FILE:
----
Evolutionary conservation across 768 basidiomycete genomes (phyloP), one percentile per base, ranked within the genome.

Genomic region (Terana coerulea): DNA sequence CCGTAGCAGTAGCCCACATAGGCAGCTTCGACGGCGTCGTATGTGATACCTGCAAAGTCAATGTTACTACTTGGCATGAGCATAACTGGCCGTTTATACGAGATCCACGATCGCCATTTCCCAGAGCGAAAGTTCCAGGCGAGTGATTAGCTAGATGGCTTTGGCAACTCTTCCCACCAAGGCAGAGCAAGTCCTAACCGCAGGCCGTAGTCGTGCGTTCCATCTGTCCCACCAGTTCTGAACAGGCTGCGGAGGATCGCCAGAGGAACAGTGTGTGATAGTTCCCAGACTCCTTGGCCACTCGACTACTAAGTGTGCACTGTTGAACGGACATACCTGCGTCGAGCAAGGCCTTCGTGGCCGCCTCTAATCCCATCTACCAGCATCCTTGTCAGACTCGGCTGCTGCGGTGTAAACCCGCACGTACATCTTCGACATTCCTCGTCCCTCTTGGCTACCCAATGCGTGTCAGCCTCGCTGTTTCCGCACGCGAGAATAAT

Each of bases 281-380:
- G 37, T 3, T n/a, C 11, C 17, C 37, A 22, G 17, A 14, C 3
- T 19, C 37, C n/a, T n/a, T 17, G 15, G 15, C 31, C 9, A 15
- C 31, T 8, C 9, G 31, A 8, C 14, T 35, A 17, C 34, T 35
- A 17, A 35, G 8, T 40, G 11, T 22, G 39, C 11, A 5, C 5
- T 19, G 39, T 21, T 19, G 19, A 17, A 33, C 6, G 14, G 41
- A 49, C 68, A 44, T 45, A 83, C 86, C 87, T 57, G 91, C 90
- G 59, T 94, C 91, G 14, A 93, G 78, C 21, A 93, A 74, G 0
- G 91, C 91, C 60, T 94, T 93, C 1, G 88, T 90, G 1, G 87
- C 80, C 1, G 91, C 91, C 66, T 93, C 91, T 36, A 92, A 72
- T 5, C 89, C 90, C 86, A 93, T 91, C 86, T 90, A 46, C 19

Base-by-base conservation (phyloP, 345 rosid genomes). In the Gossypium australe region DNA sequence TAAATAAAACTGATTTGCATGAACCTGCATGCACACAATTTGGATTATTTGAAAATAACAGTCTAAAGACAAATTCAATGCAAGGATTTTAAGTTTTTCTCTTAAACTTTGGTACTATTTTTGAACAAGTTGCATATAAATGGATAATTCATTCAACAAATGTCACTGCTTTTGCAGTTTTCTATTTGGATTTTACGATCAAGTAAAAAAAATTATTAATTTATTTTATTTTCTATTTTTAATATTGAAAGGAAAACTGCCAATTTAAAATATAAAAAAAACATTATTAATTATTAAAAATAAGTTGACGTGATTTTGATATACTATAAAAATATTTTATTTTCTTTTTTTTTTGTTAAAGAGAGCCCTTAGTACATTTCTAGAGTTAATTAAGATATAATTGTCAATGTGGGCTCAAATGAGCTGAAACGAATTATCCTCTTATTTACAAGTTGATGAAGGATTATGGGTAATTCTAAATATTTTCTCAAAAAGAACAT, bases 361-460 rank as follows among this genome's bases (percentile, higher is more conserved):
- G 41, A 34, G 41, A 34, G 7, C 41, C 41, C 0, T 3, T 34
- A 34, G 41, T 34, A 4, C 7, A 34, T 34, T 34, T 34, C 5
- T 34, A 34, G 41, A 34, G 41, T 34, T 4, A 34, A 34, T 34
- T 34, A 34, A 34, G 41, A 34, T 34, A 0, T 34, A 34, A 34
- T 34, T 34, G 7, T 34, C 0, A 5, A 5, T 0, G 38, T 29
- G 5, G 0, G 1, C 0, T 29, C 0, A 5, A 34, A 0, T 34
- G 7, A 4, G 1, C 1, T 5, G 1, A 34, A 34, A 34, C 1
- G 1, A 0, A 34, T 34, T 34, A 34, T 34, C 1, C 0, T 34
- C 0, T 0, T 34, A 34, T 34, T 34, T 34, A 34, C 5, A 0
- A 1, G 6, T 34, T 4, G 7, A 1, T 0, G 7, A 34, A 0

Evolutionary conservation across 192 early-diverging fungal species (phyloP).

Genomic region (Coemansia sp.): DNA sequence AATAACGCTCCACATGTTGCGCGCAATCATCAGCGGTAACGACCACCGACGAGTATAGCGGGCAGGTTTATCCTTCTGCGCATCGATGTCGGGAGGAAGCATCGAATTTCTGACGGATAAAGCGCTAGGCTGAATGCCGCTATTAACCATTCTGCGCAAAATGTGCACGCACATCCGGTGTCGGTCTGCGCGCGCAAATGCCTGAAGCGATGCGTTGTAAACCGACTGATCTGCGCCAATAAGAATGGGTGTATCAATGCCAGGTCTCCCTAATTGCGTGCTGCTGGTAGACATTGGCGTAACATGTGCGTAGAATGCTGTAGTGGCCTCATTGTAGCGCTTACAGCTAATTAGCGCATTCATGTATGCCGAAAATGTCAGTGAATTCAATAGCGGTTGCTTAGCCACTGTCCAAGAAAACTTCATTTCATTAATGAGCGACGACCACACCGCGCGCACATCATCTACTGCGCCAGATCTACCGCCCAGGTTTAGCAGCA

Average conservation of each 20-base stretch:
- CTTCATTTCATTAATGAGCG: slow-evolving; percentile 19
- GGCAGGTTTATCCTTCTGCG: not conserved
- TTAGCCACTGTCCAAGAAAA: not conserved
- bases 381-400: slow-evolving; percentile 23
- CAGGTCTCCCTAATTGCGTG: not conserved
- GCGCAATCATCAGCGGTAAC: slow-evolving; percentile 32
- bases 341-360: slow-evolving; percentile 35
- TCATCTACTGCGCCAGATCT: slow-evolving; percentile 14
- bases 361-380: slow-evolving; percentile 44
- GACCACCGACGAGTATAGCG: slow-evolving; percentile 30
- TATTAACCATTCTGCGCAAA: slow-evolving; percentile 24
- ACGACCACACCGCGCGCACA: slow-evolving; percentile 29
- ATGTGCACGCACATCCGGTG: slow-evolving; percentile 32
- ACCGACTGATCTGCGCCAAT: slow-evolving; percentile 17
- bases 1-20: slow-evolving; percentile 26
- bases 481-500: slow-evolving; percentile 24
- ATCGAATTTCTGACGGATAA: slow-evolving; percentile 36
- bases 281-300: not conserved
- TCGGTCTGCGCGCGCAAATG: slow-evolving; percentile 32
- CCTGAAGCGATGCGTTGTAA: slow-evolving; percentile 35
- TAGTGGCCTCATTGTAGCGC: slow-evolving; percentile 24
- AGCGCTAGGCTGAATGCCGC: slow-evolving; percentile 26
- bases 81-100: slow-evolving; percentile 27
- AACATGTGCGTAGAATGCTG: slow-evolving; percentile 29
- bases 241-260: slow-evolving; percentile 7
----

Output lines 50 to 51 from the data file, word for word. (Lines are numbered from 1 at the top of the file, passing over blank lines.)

- bases 81-100: slow-evolving; percentile 27
- AACATGTGCGTAGAATGCTG: slow-evolving; percentile 29